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Attorney General William Tong


AG Tong, DCP Commissioner Michelle H. Seagull Urge Charities and Donors to be on Alert for Bad Actors During This Year’s Charity Fraud Awareness Week

Attorney General William Tong and Consumer Protection Commissioner Michelle H. Seagull are urging Connecticut charities and donors to be on alert for bad actors as part of a nationwide campaign to identify and combat fraud in the charity sector.

As the charitable giving season ramps up ahead of the holidays, it is important for Connecticut charities and donors to protect themselves from fraudsters looking to take advantage of people’s generosity. With the COVID-19 pandemic and subsequent economic crisis still affecting millions across the nation, charities and donors need to be especially vigilant about scams and fraud this year.

“Charities are sources of funds and a wealth of information that are sadly, very attractive to bad actors,” said Attorney General Tong. “It is crucial that charities and donors alike know the signs of fraud and take steps to protect themselves. Don’t click on unsolicited links or give your information or money to anyone you don’t trust. Always double check who you’re dealing with, whether it’s a new donor or non-profit. And remember, if it sounds too good to be true, it probably is.”

“Many people are eager to give back as we head into the holiday season after a tough year affected by COVID-19,” said Commissioner Seagull. “We want to encourage people to remember charities in their giving plans this year, but also to do their research first and be on the lookout for scammers who may want to take advantage of those in the giving spirit. Remember to research the charity you’re considering, be hesitant if someone tries to pressure you into giving without providing information about the charity and always ask for proof of your donation.”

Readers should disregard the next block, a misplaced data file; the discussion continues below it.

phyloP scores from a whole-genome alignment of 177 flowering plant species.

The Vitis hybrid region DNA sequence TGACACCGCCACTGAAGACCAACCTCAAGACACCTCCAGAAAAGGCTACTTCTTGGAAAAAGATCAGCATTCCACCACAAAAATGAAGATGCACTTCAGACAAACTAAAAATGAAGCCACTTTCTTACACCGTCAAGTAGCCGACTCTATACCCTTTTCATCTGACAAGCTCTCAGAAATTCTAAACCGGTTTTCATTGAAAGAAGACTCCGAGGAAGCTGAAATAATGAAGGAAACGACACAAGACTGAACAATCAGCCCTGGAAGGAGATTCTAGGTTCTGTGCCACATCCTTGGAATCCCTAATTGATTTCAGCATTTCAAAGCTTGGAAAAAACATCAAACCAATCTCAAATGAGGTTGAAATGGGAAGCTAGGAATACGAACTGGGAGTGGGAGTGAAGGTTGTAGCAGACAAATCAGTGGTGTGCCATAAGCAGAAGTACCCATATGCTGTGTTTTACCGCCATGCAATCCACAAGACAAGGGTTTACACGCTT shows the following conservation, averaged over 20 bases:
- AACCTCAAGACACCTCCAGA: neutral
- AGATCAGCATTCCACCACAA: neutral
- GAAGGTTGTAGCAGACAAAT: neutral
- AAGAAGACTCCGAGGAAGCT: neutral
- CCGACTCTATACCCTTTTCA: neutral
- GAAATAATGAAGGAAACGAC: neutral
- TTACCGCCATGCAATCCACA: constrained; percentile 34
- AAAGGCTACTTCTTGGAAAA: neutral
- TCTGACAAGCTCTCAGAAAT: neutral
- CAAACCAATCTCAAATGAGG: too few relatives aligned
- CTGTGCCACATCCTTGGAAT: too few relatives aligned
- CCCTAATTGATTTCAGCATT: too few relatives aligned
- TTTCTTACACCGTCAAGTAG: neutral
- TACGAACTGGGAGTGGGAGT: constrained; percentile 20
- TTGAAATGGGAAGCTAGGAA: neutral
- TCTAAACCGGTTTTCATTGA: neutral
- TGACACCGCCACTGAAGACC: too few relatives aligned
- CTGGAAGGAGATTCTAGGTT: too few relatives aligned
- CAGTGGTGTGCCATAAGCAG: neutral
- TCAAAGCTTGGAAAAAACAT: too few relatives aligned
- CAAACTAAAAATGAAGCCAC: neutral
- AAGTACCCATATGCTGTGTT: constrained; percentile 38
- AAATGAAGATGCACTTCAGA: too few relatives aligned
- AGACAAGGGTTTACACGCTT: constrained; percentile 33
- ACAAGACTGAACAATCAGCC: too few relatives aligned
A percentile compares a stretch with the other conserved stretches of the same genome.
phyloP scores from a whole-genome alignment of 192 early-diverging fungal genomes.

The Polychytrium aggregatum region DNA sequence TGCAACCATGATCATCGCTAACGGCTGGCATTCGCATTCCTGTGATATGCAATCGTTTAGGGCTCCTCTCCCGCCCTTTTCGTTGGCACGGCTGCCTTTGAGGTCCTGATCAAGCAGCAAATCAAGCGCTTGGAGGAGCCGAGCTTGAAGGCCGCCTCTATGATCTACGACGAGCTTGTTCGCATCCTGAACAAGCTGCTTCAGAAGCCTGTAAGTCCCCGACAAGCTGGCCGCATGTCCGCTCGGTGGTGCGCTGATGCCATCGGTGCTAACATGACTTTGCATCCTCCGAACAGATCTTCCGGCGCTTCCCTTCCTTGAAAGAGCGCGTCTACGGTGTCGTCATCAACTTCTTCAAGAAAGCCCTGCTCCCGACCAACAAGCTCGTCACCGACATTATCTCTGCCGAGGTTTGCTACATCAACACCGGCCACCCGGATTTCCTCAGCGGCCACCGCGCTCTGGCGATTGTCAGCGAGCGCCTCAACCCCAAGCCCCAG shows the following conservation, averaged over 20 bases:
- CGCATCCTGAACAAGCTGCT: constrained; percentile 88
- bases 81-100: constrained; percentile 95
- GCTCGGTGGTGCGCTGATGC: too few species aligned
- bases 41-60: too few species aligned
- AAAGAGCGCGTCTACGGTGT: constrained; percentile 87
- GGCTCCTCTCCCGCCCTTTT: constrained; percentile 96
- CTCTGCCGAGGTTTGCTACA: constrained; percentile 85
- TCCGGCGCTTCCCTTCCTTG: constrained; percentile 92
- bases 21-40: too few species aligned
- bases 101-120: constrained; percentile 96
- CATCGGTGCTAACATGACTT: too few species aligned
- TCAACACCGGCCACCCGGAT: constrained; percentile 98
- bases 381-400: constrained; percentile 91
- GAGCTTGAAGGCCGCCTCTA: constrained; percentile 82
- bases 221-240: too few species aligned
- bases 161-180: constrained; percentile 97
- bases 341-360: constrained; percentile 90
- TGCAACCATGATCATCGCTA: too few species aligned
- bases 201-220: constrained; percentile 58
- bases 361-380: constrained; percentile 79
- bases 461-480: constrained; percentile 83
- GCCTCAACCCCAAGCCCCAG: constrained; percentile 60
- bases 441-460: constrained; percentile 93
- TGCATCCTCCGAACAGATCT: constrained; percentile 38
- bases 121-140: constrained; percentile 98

Protecting Your Charity:

All charities, NGOs and not-for-profits are susceptible to fraud and can be easily targeted by bad actors looking to take advantage of them. Those providing services and supporting local communities may be especially vulnerable to fraudsters attempting to exploit current national and global crises, like the COVID-19 pandemic, to carry out fraud and cybercrime.

Here are some steps to follow to protect your charity from harm:

Don’t click on links within unexpected or unsolicited emails and text messages.
Always double check who you’re working with. Criminals are experts at impersonating people and businesses.
Thoroughly vet unsolicited offers of ‘free help’ or financial support where an advanced fee payment is required.
Regularly check your charity’s bank statements to spot unusual or suspicious activity.

Tips for Giving Safely This Year:

During this economic crisis, it’s important to make sure that you are donating to legitimate charities and organizations.

Here are some tips to make sure you are protecting yourself and your donation from fraud:

Do your homework. Before making a charitable donation, make sure you know who you are dealing with and what your donation will be used for. The Better Business Bureau Wise Giving Alliance, Charity Navigator, or Guidestar are good resources for verifying a charity is legitimate.
Charities soliciting in Connecticut must be registered with the Department of Consumer Protection. You can verify a registration by visiting
Don’t be pressured. Do not donate if the solicitor uses high-pressure tactics, asks for payment in cash or insists on sending someone to pick up your donation
Be careful when giving out your personal information or credentials. Sometimes donors are required to make an account with their personal information in order to give to a charity. Those accounts can be compromised, and your information can be stolen.
Keep records of your donations. If you donate by credit card, check your statements closely to make sure you’re charged only for what you agreed to donate.

Connecticut residents may report charity related fraud by contacting the Office of the Attorney General via email at or by calling 860-808-5318. Complaints can be filed at Consumers can also report instances of fraud to The Department of Consumer Protection by emailing or by visiting
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